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”Deep Fakes & Low Rates”: What UMG’s open letter to TikTok says about TikTok.

As a knight in shining regalia, Bytedance’s TikTok has been compared by many, especially when putting into context how the short form video streaming platform has quickly become a strong decision maker in the conversation of what music gets to trend and ascend to the top of the charts, revolutionizing the global music ecosystem in the process, and functioning as an ardent remuneration platform for creatives at large.

However, not everyone is keen to share this inclination about TikTok, at least not recently.

In recent affairs that took the media by storm, giant music corporation Universal Music Group announced that the music company will be cutting licensing ties with TikTok, operational as of
31st of January 2024 (expiry date of current contract).

The announcement implied that without the contract renewal, TikTok and Tik Tok music services will cease to have a license to make use of any copyrighted content belonging to UMG on its platform and will therefore have no access to UMG’s catalog.

The music company, which is also notably the largest music rightsholder in the World, and home to a myriad of high profile super stars like Taylor Swift, Justin Bieber, The Weeknd, Drake, Ariana Grande and more, resolved to not continue in its contractual agreement with TikTok due to an array of reasons shared in an official letter to the music community.

According to the letter, Tiktok’s refusal to adhere to these three focal points was what broke the urcheon’s back: “Appropriate compensation for our artists and songwriters, protecting human
artists from the harmful effects of AI, and online safety for TikTok’s users”.

In the letter, TikTok’s payout policy towards UMG’s artists and songwriters who contribute a considerable churn of engaging content on the platform was up for scrutiny as UMG says TikTok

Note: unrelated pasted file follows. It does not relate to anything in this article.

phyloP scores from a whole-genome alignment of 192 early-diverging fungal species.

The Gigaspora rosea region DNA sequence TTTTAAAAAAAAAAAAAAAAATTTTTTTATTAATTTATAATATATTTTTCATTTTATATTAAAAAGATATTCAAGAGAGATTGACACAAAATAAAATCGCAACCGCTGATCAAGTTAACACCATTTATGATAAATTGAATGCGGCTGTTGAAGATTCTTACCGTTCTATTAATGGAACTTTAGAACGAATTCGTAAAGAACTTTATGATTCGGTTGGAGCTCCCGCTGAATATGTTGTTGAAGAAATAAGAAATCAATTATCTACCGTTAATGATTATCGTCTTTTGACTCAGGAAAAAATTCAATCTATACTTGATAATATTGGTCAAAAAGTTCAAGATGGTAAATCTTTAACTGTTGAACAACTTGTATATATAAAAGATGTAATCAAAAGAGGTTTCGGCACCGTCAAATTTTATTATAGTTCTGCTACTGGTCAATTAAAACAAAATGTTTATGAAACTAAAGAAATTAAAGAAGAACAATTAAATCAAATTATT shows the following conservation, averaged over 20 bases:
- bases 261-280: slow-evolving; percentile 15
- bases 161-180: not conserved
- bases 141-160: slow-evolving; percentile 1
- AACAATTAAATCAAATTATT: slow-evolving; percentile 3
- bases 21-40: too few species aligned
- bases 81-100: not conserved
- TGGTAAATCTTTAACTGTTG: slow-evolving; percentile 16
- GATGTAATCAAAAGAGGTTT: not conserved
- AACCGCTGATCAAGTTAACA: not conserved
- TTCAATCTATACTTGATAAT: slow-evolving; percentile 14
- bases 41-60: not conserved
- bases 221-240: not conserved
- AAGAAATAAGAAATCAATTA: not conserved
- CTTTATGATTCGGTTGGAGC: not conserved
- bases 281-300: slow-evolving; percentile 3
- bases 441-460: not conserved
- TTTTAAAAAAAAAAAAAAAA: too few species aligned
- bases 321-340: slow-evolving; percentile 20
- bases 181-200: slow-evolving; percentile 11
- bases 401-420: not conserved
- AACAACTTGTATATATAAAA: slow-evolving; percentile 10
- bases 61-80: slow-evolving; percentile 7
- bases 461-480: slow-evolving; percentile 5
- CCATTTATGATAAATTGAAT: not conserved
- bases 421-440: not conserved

isn’t striking a fair bargain, and leans on to state: “Today, as an indication of how little TikTok compensates artists and songwriters, despite its massive and growing user base, rapidly rising
advertising revenue and increasing reliance on music-based content, TikTok accounts for only about 1% of our total revenue”.

Although TikTok has since rebutted UMG’s statements in a statement of their own that reads: “It is sad and disappointing that Universal Music Group has put their own greed above the interests
of their artists and songwriters”, it didn’t specifically address the accusations of strategic bullying laid against it by UMG; “How did it try to intimidate us? By selectively removing the music of
certain of our developing artists, while keeping on the platform our audience-driving global stars”.

Also, TikTok never addressed the claims of “flooding” its timeline with A.I generated music contents; a malignant threat posed to the existence of human creativity. In the letter, UMG stated that TikTok was “developing tools to enable, promote and encourage AI music creation on the platform itself – and then demanding a contractual right which would allow this content to massively dilute the royalty pool for human artists in a move that is nothing short of sponsoring
artist replacement by AI”.

Tiktok’s shortage of vim in its counter response to the allegations made by UMG in the open letter leaves for a puzzled reserve; maybe TikTok is just not bothered about losing a vast catalog such as UMG’s, or rather, its influence in the global market might be pushing it towards premature hubris.

Bottom line, Universal Music Group’s open letter which highlights the reasons for license termination between the music giant and TikTok or any of its affiliated services is either an attempt at fostering corporate greed, or a genuine call for concern by fans and industry

Whichever side you pick, it doesn’t matter, if it’s not the artist’s side; the actual creator of the craft.

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